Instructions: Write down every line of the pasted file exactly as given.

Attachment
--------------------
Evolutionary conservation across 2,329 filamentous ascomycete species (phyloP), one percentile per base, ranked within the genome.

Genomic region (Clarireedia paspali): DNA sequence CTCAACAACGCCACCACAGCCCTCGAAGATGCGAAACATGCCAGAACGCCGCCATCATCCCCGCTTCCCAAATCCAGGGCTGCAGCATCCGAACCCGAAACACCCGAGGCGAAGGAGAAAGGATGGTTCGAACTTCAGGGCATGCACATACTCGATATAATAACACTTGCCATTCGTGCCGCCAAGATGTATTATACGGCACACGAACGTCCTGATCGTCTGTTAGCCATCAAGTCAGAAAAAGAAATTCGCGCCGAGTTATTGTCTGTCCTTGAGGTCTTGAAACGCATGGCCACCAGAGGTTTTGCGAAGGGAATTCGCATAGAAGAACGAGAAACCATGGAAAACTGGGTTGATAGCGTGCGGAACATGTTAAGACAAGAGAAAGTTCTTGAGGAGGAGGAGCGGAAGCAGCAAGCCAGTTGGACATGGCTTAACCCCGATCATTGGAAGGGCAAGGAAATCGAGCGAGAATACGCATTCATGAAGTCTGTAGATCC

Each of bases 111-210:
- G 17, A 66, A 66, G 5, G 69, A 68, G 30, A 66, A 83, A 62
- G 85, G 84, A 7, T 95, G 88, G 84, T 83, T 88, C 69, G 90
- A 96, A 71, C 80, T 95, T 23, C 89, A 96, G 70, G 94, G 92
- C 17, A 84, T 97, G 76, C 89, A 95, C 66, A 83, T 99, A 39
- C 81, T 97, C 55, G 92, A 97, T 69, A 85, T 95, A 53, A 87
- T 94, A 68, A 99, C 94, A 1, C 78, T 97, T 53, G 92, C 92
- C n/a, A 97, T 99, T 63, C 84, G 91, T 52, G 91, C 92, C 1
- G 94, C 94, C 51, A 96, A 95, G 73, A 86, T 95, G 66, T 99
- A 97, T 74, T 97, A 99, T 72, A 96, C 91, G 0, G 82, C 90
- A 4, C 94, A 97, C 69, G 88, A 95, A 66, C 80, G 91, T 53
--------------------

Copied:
Evolutionary conservation across 2,329 filamentous ascomycete species (phyloP), one percentile per base, ranked within the genome.

Genomic region (Clarireedia paspali): DNA sequence CTCAACAACGCCACCACAGCCCTCGAAGATGCGAAACATGCCAGAACGCCGCCATCATCCCCGCTTCCCAAATCCAGGGCTGCAGCATCCGAACCCGAAACACCCGAGGCGAAGGAGAAAGGATGGTTCGAACTTCAGGGCATGCACATACTCGATATAATAACACTTGCCATTCGTGCCGCCAAGATGTATTATACGGCACACGAACGTCCTGATCGTCTGTTAGCCATCAAGTCAGAAAAAGAAATTCGCGCCGAGTTATTGTCTGTCCTTGAGGTCTTGAAACGCATGGCCACCAGAGGTTTTGCGAAGGGAATTCGCATAGAAGAACGAGAAACCATGGAAAACTGGGTTGATAGCGTGCGGAACATGTTAAGACAAGAGAAAGTTCTTGAGGAGGAGGAGCGGAAGCAGCAAGCCAGTTGGACATGGCTTAACCCCGATCATTGGAAGGGCAAGGAAATCGAGCGAGAATACGCATTCATGAAGTCTGTAGATCC

Each of bases 111-210:
- G 17, A 66, A 66, G 5, G 69, A 68, G 30, A 66, A 83, A 62
- G 85, G 84, A 7, T 95, G 88, G 84, T 83, T 88, C 69, G 90
- A 96, A 71, C 80, T 95, T 23, C 89, A 96, G 70, G 94, G 92
- C 17, A 84, T 97, G 76, C 89, A 95, C 66, A 83, T 99, A 39
- C 81, T 97, C 55, G 92, A 97, T 69, A 85, T 95, A 53, A 87
- T 94, A 68, A 99, C 94, A 1, C 78, T 97, T 53, G 92, C 92
- C n/a, A 97, T 99, T 63, C 84, G 91, T 52, G 91, C 92, C 1
- G 94, C 94, C 51, A 96, A 95, G 73, A 86, T 95, G 66, T 99
- A 97, T 74, T 97, A 99, T 72, A 96, C 91, G 0, G 82, C 90
- A 4, C 94, A 97, C 69, G 88, A 95, A 66, C 80, G 91, T 53